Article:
Schubert's Tuneful Chamber Music

Copyright © by Fred Flaxman, 1997.


Long before there were CDs, or LPs, or even 78s - in the centuries before there were any recordings at all - people who wanted music in their own homes had to make it themselves. So it was that a very young Franz Schubert began composing string quartets for his own, highly-musical household. He went on to create some of the most magnificent chamber music you can hear today in the comfort of your own home on compact discs.

This year marks the bicentennial of Schubert's birth and, coincidentally, the centennial of George Gershwin's birthday. The two were amongst the most prolific melody writers of all times, though they each died in their 30s. Schubert's compositions reflects early 19th Century Vienna just as surely as Gershwin's evokes New York in the 1920s and 30s.

Neither composer married. Both loved more than anything else to play their pieces on the piano for friends at private gatherings. The big difference, of course, is that Gershwin was a huge, popular and financial success in his own lifetime, while Schubert died virtually unknown and without money at the age of 31. There was only one public performance of his music during his own lifetime, and that was in his last year, organized by friends to help him pay off some of his debts!

Although Schubert walked this earth only a third as long as he might have had he not contracted a venereal disease, he wrote three times as many pieces as most composers create in a very full lifetime.

At his best he produced profoundly beautiful, deeply moving, well-crafted, heartfelt music of the very highest order - unsurpassed even by the composer he revered above all others: Beethoven.

Even at his worst, Schubert was often original. A century before the invention of silent films, for example, he wrote tremolo piano music which was ideal for accompanying the silent screen's villains, if nothing else. If you don't believe me, listen to his "Fantasie in G, D1" on Sony SK 68243, with duo-pianists Yara Tal and Andreas Groethysen, from 12 minutes, 54 seconds to 13 minutes, 8 seconds into the piece!

One of my very favorite chamber music pieces of all is Schubert's "Sonata for Arpeggione and Piano in A Minor, D. 821." I first discovered this work when it was used as the background score for a French telefilm of de Maupassant's short story, "Le PËre Amable." Well I tell you, they don't write film scores like that anymore! From the very opening theme to the end of the piece, some 28 minutes later, there is no break in the beauty, no flaw to the flow. If Schubert had written nothing else, eternity would owe him a debt of gratitude for this wonderful work alone. At least I would.

And yet he wrote many other chamber works which were just as beautiful: the String Quartet in D Minor, D. 810 ("Death and the Maiden"); the Quintet in C, Op. 163, D. 956; and the Octet in F for Strings and Winds, Op. 166, D. 803, to name three.

But I must give you a warning on the subject of the Arpeggione Sonata: don't buy a recording in which this piece is played on an arpeggione - even if you go for period instruments! The arpeggione was a six-stringed instrument with frets, played with a bow, invented in 1823 by a Viennese instrument maker named Johann Georg Staufer. A year later Schubert was asked to write a piece for this "guitar-violoncello." He obliged, using - and perhaps even coining - the term "arpeggione" because the instrument was so well-suited for playing arpeggios.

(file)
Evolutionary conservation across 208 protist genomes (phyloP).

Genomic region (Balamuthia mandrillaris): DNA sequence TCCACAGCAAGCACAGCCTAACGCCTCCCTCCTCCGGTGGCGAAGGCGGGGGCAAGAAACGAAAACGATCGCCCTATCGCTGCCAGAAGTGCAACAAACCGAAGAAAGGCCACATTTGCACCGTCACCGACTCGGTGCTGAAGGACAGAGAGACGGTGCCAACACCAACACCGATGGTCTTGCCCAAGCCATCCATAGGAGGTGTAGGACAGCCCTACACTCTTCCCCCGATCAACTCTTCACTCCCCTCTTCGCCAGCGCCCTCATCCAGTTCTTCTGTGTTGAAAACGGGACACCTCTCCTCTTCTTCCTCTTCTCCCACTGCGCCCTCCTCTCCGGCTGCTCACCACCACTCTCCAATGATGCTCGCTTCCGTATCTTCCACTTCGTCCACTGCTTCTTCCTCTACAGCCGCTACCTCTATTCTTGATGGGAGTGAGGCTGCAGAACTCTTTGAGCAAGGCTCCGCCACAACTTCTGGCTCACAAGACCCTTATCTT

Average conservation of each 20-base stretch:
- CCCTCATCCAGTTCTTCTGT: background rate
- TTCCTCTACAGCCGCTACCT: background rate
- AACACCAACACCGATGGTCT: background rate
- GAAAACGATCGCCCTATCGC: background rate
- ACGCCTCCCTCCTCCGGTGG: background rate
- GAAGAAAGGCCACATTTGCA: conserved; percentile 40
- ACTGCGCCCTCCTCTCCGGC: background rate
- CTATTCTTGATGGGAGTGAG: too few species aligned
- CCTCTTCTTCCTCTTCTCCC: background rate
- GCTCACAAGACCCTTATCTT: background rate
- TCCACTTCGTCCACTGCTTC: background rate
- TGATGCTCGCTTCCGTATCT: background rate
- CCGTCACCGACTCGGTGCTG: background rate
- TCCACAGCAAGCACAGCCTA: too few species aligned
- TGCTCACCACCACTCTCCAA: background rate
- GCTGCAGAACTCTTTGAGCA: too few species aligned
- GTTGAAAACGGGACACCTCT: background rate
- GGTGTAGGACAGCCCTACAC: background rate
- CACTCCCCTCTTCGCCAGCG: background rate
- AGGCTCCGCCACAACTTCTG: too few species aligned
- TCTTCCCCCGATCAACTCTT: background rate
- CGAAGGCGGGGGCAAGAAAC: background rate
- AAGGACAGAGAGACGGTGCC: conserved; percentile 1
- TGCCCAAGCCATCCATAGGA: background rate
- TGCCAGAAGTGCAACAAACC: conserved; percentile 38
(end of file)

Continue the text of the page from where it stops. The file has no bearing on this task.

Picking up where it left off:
But by the time the sonata was finally published in 1871, the arpeggione was already - and thankfully - totally forgotten. If I had first heard the Arpeggione Sonata played on an arpeggione, I might not have realized how lovely a composition it is. Played on a cello by, let's say, Mstislav Rostropovich (London 443 575-2), all the introspective, romantic melancholy of the piece emerges as it can't from any other instrument.

So do yourself a favor. Don't get this piece performed on a flute (even as well played as it is by James Galway on RCA RCD1-5303), viola, clarinet, guitar quartet, or viola da gamba, even though all of these versions are currently available - and are probably on sale.

As terrific as the Arpeggione Sonata is, it is not Schubert's best-known chamber work. That honor probably goes to the Trout Quintet (officially the "Quintet for Piano, Violin, Viola, Violoncello and Double Bass in A Major, Op. posth. 114, D. 667"). There are arguably more whistleable tunes per minute in this light, happy piece than any quintet ever written. This work is so accessible, even people who don't otherwise care for chamber music like it, and it makes a good introduction to the genre for that reason.

Thanks to Sony, Emanuel Ax and Yo-yo Ma, you can now buy a superb new recording of the "Trout" which also includes, at no extra charge, the Arpeggione Sonata with those very same world-famous artists. As an added bonus, the CD (SK 61964) includes soprano Barbara Bonney singing the original Schubert "Trout" song ("Die Forelle, D. 550), accompanied by Ax at the piano. This CD, which lasts over an hour, is a winner in every way.

Listen to these pieces and you'll understand why I put Schubert and Gershwin in the same paragraph. No one alive today seems to be able to turn out one gorgeous melody after another the way these two dead white males did, exactly a century apart from each other.

It makes me wonder: Have the good tunes all been written?


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